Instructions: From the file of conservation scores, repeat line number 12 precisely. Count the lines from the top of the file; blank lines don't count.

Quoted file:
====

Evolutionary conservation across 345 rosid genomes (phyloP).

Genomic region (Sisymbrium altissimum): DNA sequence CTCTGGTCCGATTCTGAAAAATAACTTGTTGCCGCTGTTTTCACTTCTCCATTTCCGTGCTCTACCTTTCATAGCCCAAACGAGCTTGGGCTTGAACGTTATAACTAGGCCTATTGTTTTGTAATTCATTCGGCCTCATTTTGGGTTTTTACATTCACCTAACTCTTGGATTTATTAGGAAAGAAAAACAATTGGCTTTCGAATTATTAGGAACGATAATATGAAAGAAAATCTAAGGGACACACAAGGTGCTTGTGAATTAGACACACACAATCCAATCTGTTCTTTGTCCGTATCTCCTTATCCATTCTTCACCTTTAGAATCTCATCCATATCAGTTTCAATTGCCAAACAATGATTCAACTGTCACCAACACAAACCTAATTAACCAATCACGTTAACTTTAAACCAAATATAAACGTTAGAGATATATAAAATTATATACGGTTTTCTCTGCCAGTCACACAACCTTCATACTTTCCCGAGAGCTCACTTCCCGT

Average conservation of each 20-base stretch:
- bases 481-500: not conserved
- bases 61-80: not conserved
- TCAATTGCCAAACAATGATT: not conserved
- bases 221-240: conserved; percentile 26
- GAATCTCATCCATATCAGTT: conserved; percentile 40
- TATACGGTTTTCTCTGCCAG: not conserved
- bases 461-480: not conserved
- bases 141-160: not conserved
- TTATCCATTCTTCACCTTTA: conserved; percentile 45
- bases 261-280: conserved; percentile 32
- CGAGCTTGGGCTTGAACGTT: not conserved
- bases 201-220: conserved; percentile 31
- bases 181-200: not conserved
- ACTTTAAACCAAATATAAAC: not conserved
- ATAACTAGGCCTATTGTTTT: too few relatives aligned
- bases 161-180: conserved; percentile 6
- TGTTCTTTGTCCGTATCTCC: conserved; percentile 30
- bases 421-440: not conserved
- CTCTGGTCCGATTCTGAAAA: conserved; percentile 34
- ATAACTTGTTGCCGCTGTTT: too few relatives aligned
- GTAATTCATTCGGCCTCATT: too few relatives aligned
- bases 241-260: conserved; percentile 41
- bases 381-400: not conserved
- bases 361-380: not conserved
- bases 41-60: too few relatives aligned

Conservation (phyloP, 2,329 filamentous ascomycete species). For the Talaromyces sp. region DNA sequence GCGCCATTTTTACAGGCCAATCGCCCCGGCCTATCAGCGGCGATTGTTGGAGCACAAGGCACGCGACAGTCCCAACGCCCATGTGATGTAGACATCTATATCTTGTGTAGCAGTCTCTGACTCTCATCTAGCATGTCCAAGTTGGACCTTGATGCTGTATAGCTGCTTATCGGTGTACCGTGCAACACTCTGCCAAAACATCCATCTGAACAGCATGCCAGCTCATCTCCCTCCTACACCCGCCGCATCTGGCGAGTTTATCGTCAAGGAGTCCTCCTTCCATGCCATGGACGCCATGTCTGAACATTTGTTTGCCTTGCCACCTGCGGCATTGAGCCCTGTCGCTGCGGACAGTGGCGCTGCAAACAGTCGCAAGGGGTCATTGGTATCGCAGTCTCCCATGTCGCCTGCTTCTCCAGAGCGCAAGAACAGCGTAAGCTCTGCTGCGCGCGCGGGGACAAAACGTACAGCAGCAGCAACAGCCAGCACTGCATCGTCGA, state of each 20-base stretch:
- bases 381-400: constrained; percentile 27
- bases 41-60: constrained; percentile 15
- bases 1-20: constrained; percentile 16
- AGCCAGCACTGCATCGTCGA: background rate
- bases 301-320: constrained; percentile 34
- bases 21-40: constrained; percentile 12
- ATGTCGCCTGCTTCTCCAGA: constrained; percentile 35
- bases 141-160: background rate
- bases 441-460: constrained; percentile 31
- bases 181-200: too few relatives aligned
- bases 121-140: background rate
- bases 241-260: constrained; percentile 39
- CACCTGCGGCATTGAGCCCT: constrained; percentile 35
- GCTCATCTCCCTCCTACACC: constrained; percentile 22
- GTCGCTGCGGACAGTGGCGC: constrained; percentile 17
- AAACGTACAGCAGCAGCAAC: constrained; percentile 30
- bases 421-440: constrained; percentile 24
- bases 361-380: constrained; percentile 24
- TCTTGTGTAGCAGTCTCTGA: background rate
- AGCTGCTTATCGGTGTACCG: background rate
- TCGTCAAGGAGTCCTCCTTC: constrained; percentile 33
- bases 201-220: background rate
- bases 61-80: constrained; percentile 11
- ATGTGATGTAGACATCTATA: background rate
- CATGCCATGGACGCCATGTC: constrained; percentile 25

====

- TTATCCATTCTTCACCTTTA: conserved; percentile 45